Arcade Islands: Volume One Review

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Arcade Islands volume one, was developed in Poland, by Teyon Games, and published by Mastiff. For this review, the version used is on PS4.

‘Have you ever had a sense of deja vu? When you are playing a game? Have you ever felt a bit shortchanged during that sense? Well, have I got a game for you! Arcade Islands volume one (I suppose someone is looking for this to be a franchise) is a collection of 33 games, with varying amounts of fun. The games on Arcade Island, are clones of popular games, like Snake, Space Invaders, Pong, Combat, Zuma, etc…as I grew up “classically trained” on the originals (I had the major consoles from yesterday to today-from the Atari VCS, Sega Master System, Genesis, (mega drive) , Game Gear, NES, Gameboy, SNES, N64, PS1, PSP,  Xbox, Dreamcast, PS2, Xbox 360, PS3, PSvita, PS4, and Xbox One)

Each island has various games, like the ones I mentioned above, which you play to earn stars, based on your performance, up to 3 which is your best score. The game does a decent job of explaining what you must do. Each one has its own set of controls. Because Arcade Islands v1 is an “arcade”, the gameplay is also variable. As you progress, you are both collecting the stars,  both unlocking “treasure” to make your sparse room a bit more lively, as well as unlock the other islands. Do your best, get all of the stars, you progress.

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Graphically, the Arcade Islands v1 is colorful enough, but seems more at home on your local cell phone. There are too many influences for it to have a coherent theme, other than being placed on an island. It also seems like that’s where the idea came from, except collecting the various licenses of the real games would’ve been a problem, so there are generic themes like a vegetarian snake game, a side scrolling fruit invaders game, a missile command like pirate ship shooter game, a Zuma like ball shooter puzzle game, pong like ice hockey game, and so on…the music for these games, for me, required a bit of adjustment (to the lowest possible setting). The sound effects are okay, at best, they were going for retro with slightly modern skins. The game has a village folklore aesthetic that is colorful, and family friendly. No blood and gore or language. I approve of that choice…you don’t always need that.

As far as controls, there are very little in the way of complaints, except, they reached way back to the old Atari game tank combat control scheme for the tank game (old enough to remember, because I had it) where you had to slowly rotate the tank then push the tank forward in that direction, not very fast at all. Each of the other games had rules like tree chopping, bear punching, fruit shooting, bug trapping, and other activities. They made this where you can play with up to 4 others, which can hinder your experience in the small “snake” playfield where collision detection is your kryptonite. The directional controls are sensitive enough, so your platformer sections are not floaty, and you can move just quick enough to avoid doom. They did okay with the controls.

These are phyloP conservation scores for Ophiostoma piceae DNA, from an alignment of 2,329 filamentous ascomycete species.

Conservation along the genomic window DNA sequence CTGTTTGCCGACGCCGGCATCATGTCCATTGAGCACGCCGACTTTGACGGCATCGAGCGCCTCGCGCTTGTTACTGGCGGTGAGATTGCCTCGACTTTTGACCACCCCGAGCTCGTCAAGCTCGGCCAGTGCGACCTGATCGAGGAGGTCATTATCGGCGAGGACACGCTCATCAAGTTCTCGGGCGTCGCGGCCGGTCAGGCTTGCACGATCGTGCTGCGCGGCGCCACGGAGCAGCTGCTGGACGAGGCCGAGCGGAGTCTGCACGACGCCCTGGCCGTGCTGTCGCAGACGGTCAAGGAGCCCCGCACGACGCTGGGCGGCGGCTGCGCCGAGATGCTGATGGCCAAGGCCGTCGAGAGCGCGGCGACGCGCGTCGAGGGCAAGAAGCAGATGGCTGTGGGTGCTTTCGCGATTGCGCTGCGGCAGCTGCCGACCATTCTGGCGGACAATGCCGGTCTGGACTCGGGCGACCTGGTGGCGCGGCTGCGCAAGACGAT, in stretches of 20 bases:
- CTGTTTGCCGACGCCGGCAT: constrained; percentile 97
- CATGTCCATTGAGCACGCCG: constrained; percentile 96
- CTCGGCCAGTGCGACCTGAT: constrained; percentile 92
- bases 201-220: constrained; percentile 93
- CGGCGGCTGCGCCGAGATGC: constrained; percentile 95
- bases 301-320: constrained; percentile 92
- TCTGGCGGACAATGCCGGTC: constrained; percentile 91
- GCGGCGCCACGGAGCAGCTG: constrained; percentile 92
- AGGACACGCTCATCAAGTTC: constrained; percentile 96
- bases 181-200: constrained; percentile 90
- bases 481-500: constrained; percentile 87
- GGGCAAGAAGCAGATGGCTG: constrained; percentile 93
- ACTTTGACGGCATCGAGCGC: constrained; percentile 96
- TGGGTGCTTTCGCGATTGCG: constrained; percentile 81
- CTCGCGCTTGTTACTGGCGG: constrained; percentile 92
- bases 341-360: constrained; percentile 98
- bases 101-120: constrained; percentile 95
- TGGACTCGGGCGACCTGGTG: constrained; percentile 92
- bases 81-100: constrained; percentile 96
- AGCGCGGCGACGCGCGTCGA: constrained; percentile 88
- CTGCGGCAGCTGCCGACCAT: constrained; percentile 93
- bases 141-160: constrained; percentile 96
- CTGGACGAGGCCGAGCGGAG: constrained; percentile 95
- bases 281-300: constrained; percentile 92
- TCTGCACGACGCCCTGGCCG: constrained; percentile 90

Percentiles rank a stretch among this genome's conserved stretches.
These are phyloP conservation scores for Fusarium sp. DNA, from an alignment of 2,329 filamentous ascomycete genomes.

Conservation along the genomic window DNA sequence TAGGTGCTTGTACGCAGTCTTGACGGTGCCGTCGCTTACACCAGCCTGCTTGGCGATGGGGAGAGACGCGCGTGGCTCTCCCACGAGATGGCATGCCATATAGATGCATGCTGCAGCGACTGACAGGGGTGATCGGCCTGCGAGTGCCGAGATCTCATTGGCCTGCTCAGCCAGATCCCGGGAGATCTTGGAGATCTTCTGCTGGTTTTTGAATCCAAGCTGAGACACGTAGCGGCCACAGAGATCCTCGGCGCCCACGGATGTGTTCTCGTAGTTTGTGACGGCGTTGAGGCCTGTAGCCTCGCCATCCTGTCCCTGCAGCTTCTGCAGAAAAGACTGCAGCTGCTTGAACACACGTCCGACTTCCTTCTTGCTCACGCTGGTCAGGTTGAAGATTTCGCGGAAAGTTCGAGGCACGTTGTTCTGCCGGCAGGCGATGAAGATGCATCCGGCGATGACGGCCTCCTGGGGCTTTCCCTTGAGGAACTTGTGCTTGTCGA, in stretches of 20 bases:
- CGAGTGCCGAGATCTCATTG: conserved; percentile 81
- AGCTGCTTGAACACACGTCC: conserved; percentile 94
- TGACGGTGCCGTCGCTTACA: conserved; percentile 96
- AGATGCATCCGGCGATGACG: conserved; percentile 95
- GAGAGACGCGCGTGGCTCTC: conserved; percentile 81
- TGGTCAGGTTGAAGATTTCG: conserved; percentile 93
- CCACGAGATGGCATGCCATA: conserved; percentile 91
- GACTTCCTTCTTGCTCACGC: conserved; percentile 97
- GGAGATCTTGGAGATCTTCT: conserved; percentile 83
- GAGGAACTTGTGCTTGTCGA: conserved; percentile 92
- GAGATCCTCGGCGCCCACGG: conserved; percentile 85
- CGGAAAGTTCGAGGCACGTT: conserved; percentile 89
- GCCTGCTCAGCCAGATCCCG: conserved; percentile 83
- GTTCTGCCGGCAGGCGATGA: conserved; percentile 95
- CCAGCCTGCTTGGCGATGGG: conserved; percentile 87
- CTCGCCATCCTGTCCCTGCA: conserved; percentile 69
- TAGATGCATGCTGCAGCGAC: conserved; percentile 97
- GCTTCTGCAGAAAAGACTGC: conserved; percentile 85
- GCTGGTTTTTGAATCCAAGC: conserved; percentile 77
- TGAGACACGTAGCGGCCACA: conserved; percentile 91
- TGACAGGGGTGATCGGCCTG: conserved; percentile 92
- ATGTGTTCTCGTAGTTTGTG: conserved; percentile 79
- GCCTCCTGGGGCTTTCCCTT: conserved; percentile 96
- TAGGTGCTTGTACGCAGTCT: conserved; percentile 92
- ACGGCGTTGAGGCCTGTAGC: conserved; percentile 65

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Your performance, in addition to the stars, is measured up against players scores worldwide. So if you’re highly competitive, you may want to keep trying to get your best score. Me personally, I didn’t care to look at scores as much as getting enough stars to open other islands. I did well enough to get 3 stars in most of the games, but the scores I saw were so high for some world players, I thought to myself  “man, they must REALLY like this particular game!” That is okay, the island keeps track of games you play the most, how long you have played everything, and the total time spent overall. That was a good choice. You need to be able to use your time wisely, seeing where all your time is allocated is very responsible, especially when playing this game…

The game, as a whole is a “jack of all trades but master of none”, as an anthology,  the game would’ve been better served having a consistent theme and sticking with it,  like maybe a Viking arcade, where all of the games are specific to that era…The Arcade Islands is short enough for burst distraction, but for sustained fun, I would look elsewhere. If this is to be the tent pole of the franchise, I hope that future iterations go with appropriately themed games for each island instead of the hodgepodge they shoehorned into each one.

REVIEW CODE: A complimentary Sony Playstation 4 code was provided to Bonus Stage for this review. Please send all review code enquiries to

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Arcade Islands: Volume One Review
  • Gameplay - 7/10
  • Graphics - 5/10
  • Sound - 5/10
  • Replay Value - 7/10
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A game that will give us a glimpse of ancient gaming memories, and some recent memories, complete with all implied catches…


  • Short games.
  • Up to 4 can play.
  • Large game selection (once unlocked).
  • Decent controls.


  • No variants to included games.
  • Grindy progression system.
  • Music best played in off setting.


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